“I wanted to help women show how being a leader is different and something special in the trades.”
— Desiree Grosman
Desiree Grosman is a coach for female business owners in the home services trade. A member of Lady Titans, she founded the Facebook group Female Home Service Pro for Growth and later formed her company, Female Home Services Pros.
A seasoned marketing professional, Grossman talks about the surprisingly high number of female trade company owners, getting respect in the industry and how it’s important to always be team building.
Here are Desiree Grosman’s best nuggets of advice for females working and managing in the home-services industry:
Key TakeawaysThere are more female trade owners than you’d think.How to get respect as a female leader.Solving money-management issues. Learn to delegate. Tracking metrics can transform a business. The ABCs of customer-acquisition strategies. Revenue: new business vs. nurturing existing customers. Always be team building. Recommended research and reading
There are more female trade owners than you’d think.
When she first started coaching in the trades, Grosman assumed most of the business owners were men. Then she found out the businesses were often co-owned by married partners.
“When I realized there were more female owners than I thought, I realized there was a gap,” she says. “Coaching and consultants gear their messages for men. I wanted to help women show how being a leader is different and something special in the trades.”
How to get respect as a female leader.
Grosman says the perception sometimes is that women don’t have the technical expertise that men do.
“You have to sit down with an employee and discuss where that perception is coming from,” she says. “In some cases, maybe it’s time to do a ride-along and get your eyes on their experiences. That’s the best way to see what they’re saying and see if you can work together.”
Solving money-management issues.
Too many contractors are still doing things old-school, Grosman says. Building estimates based on guesses. Pricing services based on Google searches of competitors.
“But you can’t manage what you can’t measure,” she says. “You have to get a solid understanding of the numbers and run a business based on those facts.”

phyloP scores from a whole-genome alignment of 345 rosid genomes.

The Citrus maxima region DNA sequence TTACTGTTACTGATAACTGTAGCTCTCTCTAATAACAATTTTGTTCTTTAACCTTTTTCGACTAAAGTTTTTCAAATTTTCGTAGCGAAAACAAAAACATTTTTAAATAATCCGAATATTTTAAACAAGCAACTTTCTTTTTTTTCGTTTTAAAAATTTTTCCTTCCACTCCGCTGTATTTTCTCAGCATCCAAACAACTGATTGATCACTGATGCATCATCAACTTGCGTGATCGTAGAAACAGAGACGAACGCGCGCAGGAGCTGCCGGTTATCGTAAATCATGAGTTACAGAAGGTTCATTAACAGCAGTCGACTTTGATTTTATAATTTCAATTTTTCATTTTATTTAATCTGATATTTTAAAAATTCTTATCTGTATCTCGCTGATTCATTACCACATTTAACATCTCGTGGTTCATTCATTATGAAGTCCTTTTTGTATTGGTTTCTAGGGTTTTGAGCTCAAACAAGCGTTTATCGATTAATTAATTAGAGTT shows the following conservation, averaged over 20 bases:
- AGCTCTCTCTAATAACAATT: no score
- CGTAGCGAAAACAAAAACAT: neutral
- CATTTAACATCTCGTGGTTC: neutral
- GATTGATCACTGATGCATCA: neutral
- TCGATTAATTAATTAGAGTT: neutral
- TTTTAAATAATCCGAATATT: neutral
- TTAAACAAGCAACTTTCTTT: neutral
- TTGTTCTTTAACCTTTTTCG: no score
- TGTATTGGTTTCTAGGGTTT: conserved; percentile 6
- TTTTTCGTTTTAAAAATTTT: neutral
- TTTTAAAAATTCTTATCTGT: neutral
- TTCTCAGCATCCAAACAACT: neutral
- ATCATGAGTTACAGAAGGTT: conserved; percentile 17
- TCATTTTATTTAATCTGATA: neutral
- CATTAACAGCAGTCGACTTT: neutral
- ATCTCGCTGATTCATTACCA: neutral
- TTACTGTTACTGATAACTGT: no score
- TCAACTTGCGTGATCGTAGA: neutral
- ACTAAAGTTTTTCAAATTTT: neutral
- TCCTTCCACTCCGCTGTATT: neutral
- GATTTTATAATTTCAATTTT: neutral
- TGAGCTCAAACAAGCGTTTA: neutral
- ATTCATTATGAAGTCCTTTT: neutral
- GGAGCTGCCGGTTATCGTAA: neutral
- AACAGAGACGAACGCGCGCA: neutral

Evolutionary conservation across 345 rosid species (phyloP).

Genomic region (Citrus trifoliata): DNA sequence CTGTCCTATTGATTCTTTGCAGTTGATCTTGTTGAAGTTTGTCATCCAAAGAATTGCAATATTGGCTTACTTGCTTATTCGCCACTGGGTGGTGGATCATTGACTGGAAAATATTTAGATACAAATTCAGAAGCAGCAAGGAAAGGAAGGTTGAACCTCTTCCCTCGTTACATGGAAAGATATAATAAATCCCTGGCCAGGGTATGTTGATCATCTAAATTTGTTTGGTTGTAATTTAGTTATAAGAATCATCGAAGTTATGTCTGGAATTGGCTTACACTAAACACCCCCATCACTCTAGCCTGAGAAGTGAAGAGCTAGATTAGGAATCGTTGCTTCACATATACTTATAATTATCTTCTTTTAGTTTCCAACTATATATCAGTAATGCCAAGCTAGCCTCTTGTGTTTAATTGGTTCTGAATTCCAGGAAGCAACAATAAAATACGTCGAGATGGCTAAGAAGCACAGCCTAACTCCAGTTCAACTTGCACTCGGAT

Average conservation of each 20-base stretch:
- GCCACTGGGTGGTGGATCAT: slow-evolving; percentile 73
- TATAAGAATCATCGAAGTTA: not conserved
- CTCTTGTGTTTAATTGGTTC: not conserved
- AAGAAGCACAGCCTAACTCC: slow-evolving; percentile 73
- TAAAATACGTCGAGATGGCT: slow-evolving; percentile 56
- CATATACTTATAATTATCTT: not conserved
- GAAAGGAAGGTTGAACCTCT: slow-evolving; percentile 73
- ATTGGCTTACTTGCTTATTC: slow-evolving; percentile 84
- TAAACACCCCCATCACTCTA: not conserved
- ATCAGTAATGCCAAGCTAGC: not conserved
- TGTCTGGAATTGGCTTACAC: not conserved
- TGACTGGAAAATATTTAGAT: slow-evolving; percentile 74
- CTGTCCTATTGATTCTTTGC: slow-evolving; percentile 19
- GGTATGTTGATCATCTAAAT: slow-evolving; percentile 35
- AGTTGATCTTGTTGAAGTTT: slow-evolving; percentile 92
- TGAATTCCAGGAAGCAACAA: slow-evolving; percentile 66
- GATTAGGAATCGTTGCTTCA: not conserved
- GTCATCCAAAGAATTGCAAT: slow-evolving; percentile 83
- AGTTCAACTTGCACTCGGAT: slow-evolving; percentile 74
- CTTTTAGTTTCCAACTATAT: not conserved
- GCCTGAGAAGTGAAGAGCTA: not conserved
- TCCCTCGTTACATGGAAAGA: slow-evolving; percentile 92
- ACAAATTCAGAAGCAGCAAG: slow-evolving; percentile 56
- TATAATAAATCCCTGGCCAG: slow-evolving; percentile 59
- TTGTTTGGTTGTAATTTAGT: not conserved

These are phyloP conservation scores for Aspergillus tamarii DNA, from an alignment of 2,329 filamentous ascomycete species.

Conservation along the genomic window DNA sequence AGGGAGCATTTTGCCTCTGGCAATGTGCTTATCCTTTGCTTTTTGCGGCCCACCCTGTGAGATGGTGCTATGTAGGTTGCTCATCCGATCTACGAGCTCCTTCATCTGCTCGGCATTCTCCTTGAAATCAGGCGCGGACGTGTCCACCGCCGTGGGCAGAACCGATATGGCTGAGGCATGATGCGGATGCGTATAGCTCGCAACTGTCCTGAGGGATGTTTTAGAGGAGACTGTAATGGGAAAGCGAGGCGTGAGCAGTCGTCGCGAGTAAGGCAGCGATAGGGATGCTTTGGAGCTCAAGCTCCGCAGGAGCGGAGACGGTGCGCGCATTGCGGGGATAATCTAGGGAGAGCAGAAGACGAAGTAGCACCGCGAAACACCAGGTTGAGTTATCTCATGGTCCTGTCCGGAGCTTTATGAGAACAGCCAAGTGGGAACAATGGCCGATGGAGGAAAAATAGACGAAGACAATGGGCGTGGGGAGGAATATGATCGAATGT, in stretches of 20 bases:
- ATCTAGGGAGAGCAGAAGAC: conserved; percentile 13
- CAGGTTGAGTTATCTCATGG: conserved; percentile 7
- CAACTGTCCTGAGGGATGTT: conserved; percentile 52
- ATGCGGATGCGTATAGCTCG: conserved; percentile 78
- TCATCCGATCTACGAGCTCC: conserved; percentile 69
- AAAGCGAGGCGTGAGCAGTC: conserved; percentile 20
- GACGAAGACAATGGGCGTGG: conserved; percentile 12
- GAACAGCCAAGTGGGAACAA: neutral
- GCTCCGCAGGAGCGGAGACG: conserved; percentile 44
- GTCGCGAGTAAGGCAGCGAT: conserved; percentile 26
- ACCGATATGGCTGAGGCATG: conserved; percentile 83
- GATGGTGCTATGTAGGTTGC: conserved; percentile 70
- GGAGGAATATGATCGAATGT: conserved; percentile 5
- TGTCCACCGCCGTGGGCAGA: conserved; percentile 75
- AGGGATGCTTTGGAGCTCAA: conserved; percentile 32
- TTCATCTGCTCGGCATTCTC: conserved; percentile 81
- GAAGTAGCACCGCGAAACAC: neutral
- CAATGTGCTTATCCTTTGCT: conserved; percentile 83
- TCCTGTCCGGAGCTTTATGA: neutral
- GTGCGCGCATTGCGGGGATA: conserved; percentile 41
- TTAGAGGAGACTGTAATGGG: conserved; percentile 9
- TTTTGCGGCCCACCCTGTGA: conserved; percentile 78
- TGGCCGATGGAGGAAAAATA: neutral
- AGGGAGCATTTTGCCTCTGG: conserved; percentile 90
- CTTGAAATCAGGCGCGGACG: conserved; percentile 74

Learn to delegate.
Grosman admits that a new business owner is sometimes forced to wear all the hats.
“But that doesn’t necessarily mean you should wear all the hats,” she says. “One of your first investments should be an experienced bookkeeper. Overall, pick the things you are really good at, stay in that lane and hire out the other positions.”
Tracking metrics can transform a business.
A huge fan of ServiceTitan, Grosman says getting to see all of your numbers on a dashboard is eye-opening.
“The overhead, your fixed and variable costs, monthly profit-loss statements, gross profit margins, average ticket process,” she says. “It’s all there—everything that has to do with customers. New leads, whether they convert or not, cost per lead, all of that.”
The ABCs of customer-acquisition strategies.
Sometimes just the little things work the best—as long as you have simple steps in place, Grosman says.
“For one company, it was as simple as getting a website up and getting them more present online,” she says. “Another client was a 93-year-old company, and we did a full rebrand on them. You have to stand out. Your brand has to be unique.
“There are so many ways to go with email marketing, social media, ads on YouTube. Make it fun and appealing. Humor is super powerful in advertising and customer acquisition.”
Revenue: new business vs. nurturing existing customers.
Repeat business is possible in all the trades, but the goal for some jobs is long-term satisfaction from the install or repair, Grosman says. Due to that, she believes all trades should always be nurturing.
“Email marketing helps you stay top-of-mind,” she says. “They’re going to need you again someday. ServiceTitan has MarketingPro, where you can automate it and blast out your blog once a month, or a tip here or there. New customers are the lifeblood—but new customers become repeat customers.”
Always be team building.
Whatever the size of a company or the geographic location, there will always be turnover—and Grosman says a key to maintaining a superstar team is the culture you create.
“Do one-on-ones with people and check their temperature, see how they’re doing,” she says. “Also, you have to be recruiting year-round. Not just after somebody gives two-week notice.
“Keep a database of potential employees. And when you look at resumes, check for transferable skills. Maybe they’re applying for one job but are a perfect fit for a different one.”
Recommended research and reading
The E Myth by Michael Gerber
Profit First by Mike Michalowicz
The Go-Giver by John David Mann & Bob Burg
The Slight Edge by Jeff Olson